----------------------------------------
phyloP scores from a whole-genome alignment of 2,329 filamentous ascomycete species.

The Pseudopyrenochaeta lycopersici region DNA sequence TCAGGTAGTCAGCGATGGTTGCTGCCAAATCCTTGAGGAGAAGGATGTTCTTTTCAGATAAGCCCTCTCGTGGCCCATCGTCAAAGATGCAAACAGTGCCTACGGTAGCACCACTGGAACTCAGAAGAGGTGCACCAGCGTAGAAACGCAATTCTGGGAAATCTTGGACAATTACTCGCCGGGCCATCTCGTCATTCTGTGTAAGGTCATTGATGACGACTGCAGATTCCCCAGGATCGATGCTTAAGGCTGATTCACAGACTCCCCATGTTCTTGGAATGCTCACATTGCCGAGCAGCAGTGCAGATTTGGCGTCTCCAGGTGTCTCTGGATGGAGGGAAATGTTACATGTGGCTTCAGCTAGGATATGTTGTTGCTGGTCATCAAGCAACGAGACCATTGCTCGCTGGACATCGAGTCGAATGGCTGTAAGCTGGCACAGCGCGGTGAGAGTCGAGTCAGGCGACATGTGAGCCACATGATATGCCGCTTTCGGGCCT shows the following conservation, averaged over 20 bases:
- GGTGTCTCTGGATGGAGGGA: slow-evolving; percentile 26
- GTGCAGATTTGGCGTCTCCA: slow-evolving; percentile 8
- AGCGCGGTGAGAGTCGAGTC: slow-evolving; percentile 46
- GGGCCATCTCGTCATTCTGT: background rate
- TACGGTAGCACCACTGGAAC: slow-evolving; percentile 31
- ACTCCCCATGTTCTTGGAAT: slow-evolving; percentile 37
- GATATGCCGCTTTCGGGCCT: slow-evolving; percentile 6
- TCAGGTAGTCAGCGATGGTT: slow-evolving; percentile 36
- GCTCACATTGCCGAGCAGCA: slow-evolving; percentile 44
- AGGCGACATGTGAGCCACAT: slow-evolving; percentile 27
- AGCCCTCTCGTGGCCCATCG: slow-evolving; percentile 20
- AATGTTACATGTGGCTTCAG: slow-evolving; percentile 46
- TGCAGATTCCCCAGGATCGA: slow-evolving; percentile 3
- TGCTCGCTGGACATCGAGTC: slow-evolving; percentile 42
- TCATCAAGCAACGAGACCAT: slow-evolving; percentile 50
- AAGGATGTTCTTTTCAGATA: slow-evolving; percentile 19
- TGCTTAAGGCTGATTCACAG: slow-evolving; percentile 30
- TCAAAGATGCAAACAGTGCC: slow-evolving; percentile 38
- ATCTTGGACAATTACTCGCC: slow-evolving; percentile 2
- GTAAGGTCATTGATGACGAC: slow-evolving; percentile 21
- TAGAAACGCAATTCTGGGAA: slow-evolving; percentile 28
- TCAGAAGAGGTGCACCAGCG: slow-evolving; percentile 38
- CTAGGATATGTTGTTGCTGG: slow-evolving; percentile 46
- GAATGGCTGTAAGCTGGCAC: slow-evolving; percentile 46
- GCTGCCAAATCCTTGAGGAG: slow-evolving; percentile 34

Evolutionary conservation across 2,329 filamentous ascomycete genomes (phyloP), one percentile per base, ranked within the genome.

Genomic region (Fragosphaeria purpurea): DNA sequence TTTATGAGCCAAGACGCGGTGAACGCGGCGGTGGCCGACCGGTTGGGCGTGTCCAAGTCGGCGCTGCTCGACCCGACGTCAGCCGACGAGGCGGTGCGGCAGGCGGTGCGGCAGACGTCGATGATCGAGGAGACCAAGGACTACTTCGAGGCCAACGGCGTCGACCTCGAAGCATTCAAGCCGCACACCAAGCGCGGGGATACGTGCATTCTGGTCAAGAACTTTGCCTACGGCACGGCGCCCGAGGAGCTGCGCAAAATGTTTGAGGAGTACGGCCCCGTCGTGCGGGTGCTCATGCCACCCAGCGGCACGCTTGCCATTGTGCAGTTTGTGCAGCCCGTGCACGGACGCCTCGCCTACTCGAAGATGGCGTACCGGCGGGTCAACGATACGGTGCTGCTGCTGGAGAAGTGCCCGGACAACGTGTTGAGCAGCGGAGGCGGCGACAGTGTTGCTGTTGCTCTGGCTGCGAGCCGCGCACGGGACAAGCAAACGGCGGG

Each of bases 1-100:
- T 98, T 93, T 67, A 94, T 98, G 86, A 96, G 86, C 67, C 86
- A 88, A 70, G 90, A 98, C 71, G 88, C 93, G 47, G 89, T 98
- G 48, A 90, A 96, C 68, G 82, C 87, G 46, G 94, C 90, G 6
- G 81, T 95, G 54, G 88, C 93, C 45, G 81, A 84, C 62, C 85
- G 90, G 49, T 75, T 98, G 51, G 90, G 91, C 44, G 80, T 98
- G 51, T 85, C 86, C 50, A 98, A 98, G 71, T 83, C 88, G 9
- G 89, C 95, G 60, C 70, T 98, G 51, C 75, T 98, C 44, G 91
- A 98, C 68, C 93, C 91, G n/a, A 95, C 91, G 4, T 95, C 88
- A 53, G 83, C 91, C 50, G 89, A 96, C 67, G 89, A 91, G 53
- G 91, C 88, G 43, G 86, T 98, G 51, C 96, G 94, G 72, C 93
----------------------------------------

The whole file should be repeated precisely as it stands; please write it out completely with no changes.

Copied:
phyloP scores from a whole-genome alignment of 2,329 filamentous ascomycete species.

The Pseudopyrenochaeta lycopersici region DNA sequence TCAGGTAGTCAGCGATGGTTGCTGCCAAATCCTTGAGGAGAAGGATGTTCTTTTCAGATAAGCCCTCTCGTGGCCCATCGTCAAAGATGCAAACAGTGCCTACGGTAGCACCACTGGAACTCAGAAGAGGTGCACCAGCGTAGAAACGCAATTCTGGGAAATCTTGGACAATTACTCGCCGGGCCATCTCGTCATTCTGTGTAAGGTCATTGATGACGACTGCAGATTCCCCAGGATCGATGCTTAAGGCTGATTCACAGACTCCCCATGTTCTTGGAATGCTCACATTGCCGAGCAGCAGTGCAGATTTGGCGTCTCCAGGTGTCTCTGGATGGAGGGAAATGTTACATGTGGCTTCAGCTAGGATATGTTGTTGCTGGTCATCAAGCAACGAGACCATTGCTCGCTGGACATCGAGTCGAATGGCTGTAAGCTGGCACAGCGCGGTGAGAGTCGAGTCAGGCGACATGTGAGCCACATGATATGCCGCTTTCGGGCCT shows the following conservation, averaged over 20 bases:
- GGTGTCTCTGGATGGAGGGA: slow-evolving; percentile 26
- GTGCAGATTTGGCGTCTCCA: slow-evolving; percentile 8
- AGCGCGGTGAGAGTCGAGTC: slow-evolving; percentile 46
- GGGCCATCTCGTCATTCTGT: background rate
- TACGGTAGCACCACTGGAAC: slow-evolving; percentile 31
- ACTCCCCATGTTCTTGGAAT: slow-evolving; percentile 37
- GATATGCCGCTTTCGGGCCT: slow-evolving; percentile 6
- TCAGGTAGTCAGCGATGGTT: slow-evolving; percentile 36
- GCTCACATTGCCGAGCAGCA: slow-evolving; percentile 44
- AGGCGACATGTGAGCCACAT: slow-evolving; percentile 27
- AGCCCTCTCGTGGCCCATCG: slow-evolving; percentile 20
- AATGTTACATGTGGCTTCAG: slow-evolving; percentile 46
- TGCAGATTCCCCAGGATCGA: slow-evolving; percentile 3
- TGCTCGCTGGACATCGAGTC: slow-evolving; percentile 42
- TCATCAAGCAACGAGACCAT: slow-evolving; percentile 50
- AAGGATGTTCTTTTCAGATA: slow-evolving; percentile 19
- TGCTTAAGGCTGATTCACAG: slow-evolving; percentile 30
- TCAAAGATGCAAACAGTGCC: slow-evolving; percentile 38
- ATCTTGGACAATTACTCGCC: slow-evolving; percentile 2
- GTAAGGTCATTGATGACGAC: slow-evolving; percentile 21
- TAGAAACGCAATTCTGGGAA: slow-evolving; percentile 28
- TCAGAAGAGGTGCACCAGCG: slow-evolving; percentile 38
- CTAGGATATGTTGTTGCTGG: slow-evolving; percentile 46
- GAATGGCTGTAAGCTGGCAC: slow-evolving; percentile 46
- GCTGCCAAATCCTTGAGGAG: slow-evolving; percentile 34

Evolutionary conservation across 2,329 filamentous ascomycete genomes (phyloP), one percentile per base, ranked within the genome.

Genomic region (Fragosphaeria purpurea): DNA sequence TTTATGAGCCAAGACGCGGTGAACGCGGCGGTGGCCGACCGGTTGGGCGTGTCCAAGTCGGCGCTGCTCGACCCGACGTCAGCCGACGAGGCGGTGCGGCAGGCGGTGCGGCAGACGTCGATGATCGAGGAGACCAAGGACTACTTCGAGGCCAACGGCGTCGACCTCGAAGCATTCAAGCCGCACACCAAGCGCGGGGATACGTGCATTCTGGTCAAGAACTTTGCCTACGGCACGGCGCCCGAGGAGCTGCGCAAAATGTTTGAGGAGTACGGCCCCGTCGTGCGGGTGCTCATGCCACCCAGCGGCACGCTTGCCATTGTGCAGTTTGTGCAGCCCGTGCACGGACGCCTCGCCTACTCGAAGATGGCGTACCGGCGGGTCAACGATACGGTGCTGCTGCTGGAGAAGTGCCCGGACAACGTGTTGAGCAGCGGAGGCGGCGACAGTGTTGCTGTTGCTCTGGCTGCGAGCCGCGCACGGGACAAGCAAACGGCGGG

Each of bases 1-100:
- T 98, T 93, T 67, A 94, T 98, G 86, A 96, G 86, C 67, C 86
- A 88, A 70, G 90, A 98, C 71, G 88, C 93, G 47, G 89, T 98
- G 48, A 90, A 96, C 68, G 82, C 87, G 46, G 94, C 90, G 6
- G 81, T 95, G 54, G 88, C 93, C 45, G 81, A 84, C 62, C 85
- G 90, G 49, T 75, T 98, G 51, G 90, G 91, C 44, G 80, T 98
- G 51, T 85, C 86, C 50, A 98, A 98, G 71, T 83, C 88, G 9
- G 89, C 95, G 60, C 70, T 98, G 51, C 75, T 98, C 44, G 91
- A 98, C 68, C 93, C 91, G n/a, A 95, C 91, G 4, T 95, C 88
- A 53, G 83, C 91, C 50, G 89, A 96, C 67, G 89, A 91, G 53
- G 91, C 88, G 43, G 86, T 98, G 51, C 96, G 94, G 72, C 93